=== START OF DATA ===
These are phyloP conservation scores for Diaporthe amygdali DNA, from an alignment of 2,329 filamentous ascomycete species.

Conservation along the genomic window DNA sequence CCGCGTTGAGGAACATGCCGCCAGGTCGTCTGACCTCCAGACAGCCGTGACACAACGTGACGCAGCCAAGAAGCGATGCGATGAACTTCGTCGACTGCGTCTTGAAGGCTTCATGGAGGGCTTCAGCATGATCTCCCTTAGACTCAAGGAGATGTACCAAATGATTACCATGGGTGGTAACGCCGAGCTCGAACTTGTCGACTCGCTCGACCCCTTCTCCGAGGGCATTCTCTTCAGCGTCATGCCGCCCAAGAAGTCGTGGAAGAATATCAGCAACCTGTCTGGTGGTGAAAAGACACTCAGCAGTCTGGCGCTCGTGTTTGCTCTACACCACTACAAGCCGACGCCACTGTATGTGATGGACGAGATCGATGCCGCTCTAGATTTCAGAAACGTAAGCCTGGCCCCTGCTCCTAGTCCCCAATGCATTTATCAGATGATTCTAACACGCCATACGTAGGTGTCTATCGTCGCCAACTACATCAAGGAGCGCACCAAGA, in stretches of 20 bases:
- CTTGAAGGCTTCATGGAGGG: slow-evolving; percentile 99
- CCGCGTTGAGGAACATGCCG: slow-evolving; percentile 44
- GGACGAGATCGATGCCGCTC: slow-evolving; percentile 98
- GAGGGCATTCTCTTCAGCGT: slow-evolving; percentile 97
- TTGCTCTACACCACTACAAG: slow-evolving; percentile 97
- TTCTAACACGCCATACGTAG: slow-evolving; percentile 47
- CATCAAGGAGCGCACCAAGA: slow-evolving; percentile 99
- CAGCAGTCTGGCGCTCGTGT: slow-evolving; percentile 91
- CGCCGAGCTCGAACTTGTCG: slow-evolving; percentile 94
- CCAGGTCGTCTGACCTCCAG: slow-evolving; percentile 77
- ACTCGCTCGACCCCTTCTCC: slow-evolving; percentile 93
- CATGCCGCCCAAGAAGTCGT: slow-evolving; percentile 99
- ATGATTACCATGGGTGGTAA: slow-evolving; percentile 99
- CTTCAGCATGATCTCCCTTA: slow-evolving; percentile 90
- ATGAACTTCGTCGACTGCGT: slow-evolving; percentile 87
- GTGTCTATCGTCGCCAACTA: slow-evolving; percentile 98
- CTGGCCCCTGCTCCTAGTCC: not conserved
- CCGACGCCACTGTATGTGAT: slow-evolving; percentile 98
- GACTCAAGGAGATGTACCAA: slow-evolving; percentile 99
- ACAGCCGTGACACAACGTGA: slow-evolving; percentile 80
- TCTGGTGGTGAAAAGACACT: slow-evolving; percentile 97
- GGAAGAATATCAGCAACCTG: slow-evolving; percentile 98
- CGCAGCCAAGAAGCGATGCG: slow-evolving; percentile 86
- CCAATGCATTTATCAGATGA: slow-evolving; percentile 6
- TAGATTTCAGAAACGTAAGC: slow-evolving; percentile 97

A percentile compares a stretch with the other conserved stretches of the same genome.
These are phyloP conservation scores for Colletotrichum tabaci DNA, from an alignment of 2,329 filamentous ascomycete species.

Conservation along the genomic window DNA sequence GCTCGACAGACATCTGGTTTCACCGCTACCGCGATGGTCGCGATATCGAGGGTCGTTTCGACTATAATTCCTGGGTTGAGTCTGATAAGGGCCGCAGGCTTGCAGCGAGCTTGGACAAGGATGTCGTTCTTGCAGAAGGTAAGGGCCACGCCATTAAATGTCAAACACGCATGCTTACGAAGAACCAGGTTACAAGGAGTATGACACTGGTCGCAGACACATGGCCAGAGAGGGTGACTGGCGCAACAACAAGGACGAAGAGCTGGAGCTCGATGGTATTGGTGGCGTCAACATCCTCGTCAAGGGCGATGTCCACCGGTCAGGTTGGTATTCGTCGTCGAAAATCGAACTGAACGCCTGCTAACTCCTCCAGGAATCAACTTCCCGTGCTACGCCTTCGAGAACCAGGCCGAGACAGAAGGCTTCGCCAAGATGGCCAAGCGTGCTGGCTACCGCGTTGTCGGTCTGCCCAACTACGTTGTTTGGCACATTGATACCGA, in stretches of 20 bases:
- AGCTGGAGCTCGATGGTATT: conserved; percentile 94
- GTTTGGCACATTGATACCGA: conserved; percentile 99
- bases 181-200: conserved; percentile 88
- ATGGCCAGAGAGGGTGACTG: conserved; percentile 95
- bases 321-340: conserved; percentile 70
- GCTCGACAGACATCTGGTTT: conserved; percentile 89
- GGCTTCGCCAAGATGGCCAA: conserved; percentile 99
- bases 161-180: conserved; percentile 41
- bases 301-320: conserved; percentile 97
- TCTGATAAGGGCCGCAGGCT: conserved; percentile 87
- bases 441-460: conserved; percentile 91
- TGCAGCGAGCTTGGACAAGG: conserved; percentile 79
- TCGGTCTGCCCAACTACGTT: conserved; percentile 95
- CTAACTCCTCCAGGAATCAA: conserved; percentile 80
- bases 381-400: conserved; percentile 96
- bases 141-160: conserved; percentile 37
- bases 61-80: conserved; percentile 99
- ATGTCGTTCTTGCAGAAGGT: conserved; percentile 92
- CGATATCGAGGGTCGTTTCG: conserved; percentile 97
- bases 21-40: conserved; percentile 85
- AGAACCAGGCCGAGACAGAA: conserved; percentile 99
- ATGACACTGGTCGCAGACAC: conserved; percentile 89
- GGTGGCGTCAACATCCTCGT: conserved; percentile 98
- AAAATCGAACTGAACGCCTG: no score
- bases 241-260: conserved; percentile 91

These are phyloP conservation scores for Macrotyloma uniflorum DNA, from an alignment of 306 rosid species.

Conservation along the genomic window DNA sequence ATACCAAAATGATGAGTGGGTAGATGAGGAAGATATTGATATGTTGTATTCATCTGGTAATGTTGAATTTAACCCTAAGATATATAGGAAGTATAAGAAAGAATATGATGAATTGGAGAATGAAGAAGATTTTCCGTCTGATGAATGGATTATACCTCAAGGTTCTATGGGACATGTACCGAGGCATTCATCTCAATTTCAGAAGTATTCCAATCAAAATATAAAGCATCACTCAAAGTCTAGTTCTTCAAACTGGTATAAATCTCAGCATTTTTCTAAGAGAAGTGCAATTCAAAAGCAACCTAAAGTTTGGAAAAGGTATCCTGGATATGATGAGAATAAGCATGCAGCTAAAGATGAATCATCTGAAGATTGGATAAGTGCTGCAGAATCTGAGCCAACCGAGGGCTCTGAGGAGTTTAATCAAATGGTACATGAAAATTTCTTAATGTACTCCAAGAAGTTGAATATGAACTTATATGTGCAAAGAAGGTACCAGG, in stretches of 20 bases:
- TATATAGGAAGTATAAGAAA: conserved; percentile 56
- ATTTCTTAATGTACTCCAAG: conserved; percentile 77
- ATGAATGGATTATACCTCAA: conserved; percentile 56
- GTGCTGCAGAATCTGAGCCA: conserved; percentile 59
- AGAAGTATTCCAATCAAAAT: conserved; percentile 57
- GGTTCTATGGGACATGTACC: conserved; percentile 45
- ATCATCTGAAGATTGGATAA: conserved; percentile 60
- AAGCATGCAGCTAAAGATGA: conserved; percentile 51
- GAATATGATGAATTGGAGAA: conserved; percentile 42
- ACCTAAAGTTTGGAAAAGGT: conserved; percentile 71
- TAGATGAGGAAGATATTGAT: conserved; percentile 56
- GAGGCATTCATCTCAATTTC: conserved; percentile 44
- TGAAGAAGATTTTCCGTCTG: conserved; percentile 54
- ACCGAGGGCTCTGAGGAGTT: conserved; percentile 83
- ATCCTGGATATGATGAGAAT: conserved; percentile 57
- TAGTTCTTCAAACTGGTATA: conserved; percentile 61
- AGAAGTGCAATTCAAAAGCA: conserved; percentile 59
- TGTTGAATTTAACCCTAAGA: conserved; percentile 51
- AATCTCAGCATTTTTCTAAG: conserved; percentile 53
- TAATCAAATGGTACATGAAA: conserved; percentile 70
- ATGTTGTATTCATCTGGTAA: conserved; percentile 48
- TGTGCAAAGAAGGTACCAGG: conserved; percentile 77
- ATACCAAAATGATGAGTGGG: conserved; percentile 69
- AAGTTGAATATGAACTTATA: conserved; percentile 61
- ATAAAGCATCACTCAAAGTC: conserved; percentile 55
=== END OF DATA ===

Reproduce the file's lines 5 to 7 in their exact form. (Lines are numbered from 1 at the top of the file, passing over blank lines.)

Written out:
- GGACGAGATCGATGCCGCTC: slow-evolving; percentile 98
- GAGGGCATTCTCTTCAGCGT: slow-evolving; percentile 97
- TTGCTCTACACCACTACAAG: slow-evolving; percentile 97